The lawyer for Canada’s so-called Prince of Pot said Wednesday he’ll appear in a Seattle court this summer to plead guilty to a charge of conspiracy to manufacture marijuana.
The U.S. Drug Enforcement Administration has steadfastly maintained Marc Emery is among the world’s top 50 drug traffickers for selling millions of marijuana seeds to U.S. residents in the past decade.
Emery admits making millions selling the seeds through his Vancouver-based mail-order business. He says he used the money to finance his battle against the U.S. drug war.
Lawyer Ian Donaldson said exact dates and details are not yet available as negotiations with the U.S District Attorney are continuing. Donaldson said the plea will lessen the time Emery faced in jail on other charges if convicted.
The case is the latest twist in Emery’s fight against the prohibition of marijuana in North America. To his supporters, he is a brave crusader for the use and sale of a drug with both recreational and medicinal value. To drug officials, he is a criminal and the biggest purveyor of marijuana from Canada to the United States.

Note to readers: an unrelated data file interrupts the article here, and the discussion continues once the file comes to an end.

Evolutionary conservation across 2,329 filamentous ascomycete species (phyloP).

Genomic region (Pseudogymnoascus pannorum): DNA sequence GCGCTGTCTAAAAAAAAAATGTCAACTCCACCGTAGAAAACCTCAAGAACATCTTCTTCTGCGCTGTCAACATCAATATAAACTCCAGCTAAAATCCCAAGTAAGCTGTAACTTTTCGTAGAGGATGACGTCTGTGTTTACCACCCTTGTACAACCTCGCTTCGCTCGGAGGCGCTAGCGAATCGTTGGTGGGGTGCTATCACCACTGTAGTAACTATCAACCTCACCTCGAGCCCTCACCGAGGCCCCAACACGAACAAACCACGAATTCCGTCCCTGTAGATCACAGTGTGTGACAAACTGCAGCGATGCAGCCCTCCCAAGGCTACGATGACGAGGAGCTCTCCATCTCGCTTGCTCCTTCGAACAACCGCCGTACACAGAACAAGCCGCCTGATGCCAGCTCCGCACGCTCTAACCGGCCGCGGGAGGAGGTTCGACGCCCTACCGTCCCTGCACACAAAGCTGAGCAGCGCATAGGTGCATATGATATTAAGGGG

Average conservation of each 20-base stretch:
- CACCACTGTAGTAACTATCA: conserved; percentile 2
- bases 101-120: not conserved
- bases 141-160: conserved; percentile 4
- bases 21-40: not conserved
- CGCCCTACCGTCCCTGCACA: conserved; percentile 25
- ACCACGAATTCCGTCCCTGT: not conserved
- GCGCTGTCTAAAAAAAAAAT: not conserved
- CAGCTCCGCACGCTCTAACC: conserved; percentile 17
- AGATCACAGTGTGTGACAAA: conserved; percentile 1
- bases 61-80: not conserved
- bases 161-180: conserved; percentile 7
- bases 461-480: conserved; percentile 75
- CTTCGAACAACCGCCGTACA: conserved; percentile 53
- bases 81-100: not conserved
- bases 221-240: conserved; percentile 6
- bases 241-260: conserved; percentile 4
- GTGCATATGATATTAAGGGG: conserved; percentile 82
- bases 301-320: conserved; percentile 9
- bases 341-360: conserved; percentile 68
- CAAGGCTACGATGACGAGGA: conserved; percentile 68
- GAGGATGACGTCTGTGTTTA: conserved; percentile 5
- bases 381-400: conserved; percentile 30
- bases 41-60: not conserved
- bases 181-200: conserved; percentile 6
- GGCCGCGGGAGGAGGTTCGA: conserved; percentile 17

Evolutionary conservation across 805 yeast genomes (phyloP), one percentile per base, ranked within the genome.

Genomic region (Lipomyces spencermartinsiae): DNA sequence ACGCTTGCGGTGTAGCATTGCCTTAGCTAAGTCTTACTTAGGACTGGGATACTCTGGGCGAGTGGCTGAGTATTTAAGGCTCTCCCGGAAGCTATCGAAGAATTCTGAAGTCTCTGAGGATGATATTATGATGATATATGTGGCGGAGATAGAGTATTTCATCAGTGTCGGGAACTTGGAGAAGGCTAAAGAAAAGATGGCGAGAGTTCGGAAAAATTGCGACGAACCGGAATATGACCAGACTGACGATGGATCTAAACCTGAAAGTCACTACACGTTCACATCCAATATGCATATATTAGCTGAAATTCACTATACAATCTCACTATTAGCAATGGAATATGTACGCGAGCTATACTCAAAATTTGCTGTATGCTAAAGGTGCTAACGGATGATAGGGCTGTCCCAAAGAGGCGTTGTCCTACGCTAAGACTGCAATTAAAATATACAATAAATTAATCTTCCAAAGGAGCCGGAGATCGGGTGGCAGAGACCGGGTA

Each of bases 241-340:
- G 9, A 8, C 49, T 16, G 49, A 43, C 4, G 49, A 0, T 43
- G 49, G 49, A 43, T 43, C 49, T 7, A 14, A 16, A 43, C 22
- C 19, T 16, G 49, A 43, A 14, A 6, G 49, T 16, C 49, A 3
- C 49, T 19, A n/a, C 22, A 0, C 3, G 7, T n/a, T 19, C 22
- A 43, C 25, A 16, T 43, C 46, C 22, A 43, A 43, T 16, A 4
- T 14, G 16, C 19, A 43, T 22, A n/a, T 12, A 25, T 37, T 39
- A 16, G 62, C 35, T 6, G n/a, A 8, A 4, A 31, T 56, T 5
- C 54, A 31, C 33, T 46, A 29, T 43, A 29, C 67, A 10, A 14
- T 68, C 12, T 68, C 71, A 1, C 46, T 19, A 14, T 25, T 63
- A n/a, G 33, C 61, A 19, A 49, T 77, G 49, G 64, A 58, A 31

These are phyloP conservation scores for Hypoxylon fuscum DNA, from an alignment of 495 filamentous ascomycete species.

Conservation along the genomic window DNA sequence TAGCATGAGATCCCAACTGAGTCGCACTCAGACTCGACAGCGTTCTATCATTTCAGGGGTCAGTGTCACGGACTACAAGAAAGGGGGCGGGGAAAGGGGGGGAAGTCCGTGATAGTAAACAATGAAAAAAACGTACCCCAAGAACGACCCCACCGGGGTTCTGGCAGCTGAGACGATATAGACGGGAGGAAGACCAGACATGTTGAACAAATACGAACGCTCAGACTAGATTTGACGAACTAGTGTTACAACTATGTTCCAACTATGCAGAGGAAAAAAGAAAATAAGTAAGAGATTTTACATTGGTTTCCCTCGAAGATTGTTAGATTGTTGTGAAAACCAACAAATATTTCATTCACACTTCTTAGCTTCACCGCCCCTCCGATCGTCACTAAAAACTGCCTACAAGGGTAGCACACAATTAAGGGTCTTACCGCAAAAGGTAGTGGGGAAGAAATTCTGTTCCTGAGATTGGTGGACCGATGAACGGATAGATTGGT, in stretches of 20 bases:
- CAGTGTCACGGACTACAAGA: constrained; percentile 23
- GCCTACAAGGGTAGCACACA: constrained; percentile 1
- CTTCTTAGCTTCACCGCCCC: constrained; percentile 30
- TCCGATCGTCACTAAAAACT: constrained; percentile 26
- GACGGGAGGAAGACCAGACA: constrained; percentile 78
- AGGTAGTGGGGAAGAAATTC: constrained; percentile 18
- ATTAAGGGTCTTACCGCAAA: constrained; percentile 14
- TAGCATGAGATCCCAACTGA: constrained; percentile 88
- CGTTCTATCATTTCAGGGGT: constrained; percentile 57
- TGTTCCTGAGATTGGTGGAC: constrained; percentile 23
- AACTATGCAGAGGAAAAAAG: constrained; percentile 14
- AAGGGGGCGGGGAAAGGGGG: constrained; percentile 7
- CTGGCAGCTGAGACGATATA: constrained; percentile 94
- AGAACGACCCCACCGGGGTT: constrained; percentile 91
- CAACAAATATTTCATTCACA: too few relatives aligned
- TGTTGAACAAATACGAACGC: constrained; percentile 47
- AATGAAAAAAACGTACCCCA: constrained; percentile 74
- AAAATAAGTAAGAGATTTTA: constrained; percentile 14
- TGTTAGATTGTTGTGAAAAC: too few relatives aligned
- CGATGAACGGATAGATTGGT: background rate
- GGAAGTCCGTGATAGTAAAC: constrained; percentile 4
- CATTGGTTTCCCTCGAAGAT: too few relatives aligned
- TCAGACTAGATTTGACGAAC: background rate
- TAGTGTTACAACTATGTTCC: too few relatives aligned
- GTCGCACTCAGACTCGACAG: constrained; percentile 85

Donaldson said charges of distributing seeds and money laundering would be dropped in exchange for the guilty plea.
Emery has been the subject of extradition proceedings since his 2005 arrest by Canadian police and U.S. drug enforcement officials after an 18-month investigation.
He was facing life in prison if convicted on all counts.
“There are clear advantages to negotiating a resolution,” Donaldson said.
Emery admits he’s nervous about his impending jail time.
“You start thinking about every moment being precious,” he said.
Donaldson said attempts will be made to have Emery transferred to a Canadian institution to serve his time.
Two employees of Emery Seeds pleaded guilty in U.S. District Court in Seattle April 24 to conspiracy to manufacture marijuana, the U.S. Attorney’s Office said.
Michelle Rainey and Gregory Keith Williams entered into a plea agreement and are due to be sentenced to probationary terms on July 17.
Emery said he knew that he would be arrested eventually.
He has said his extradition and possible trial is the greatest platform he could have in his 16-year fight against the prohibition of marijuana in North America.
– Article from The Boston Herald
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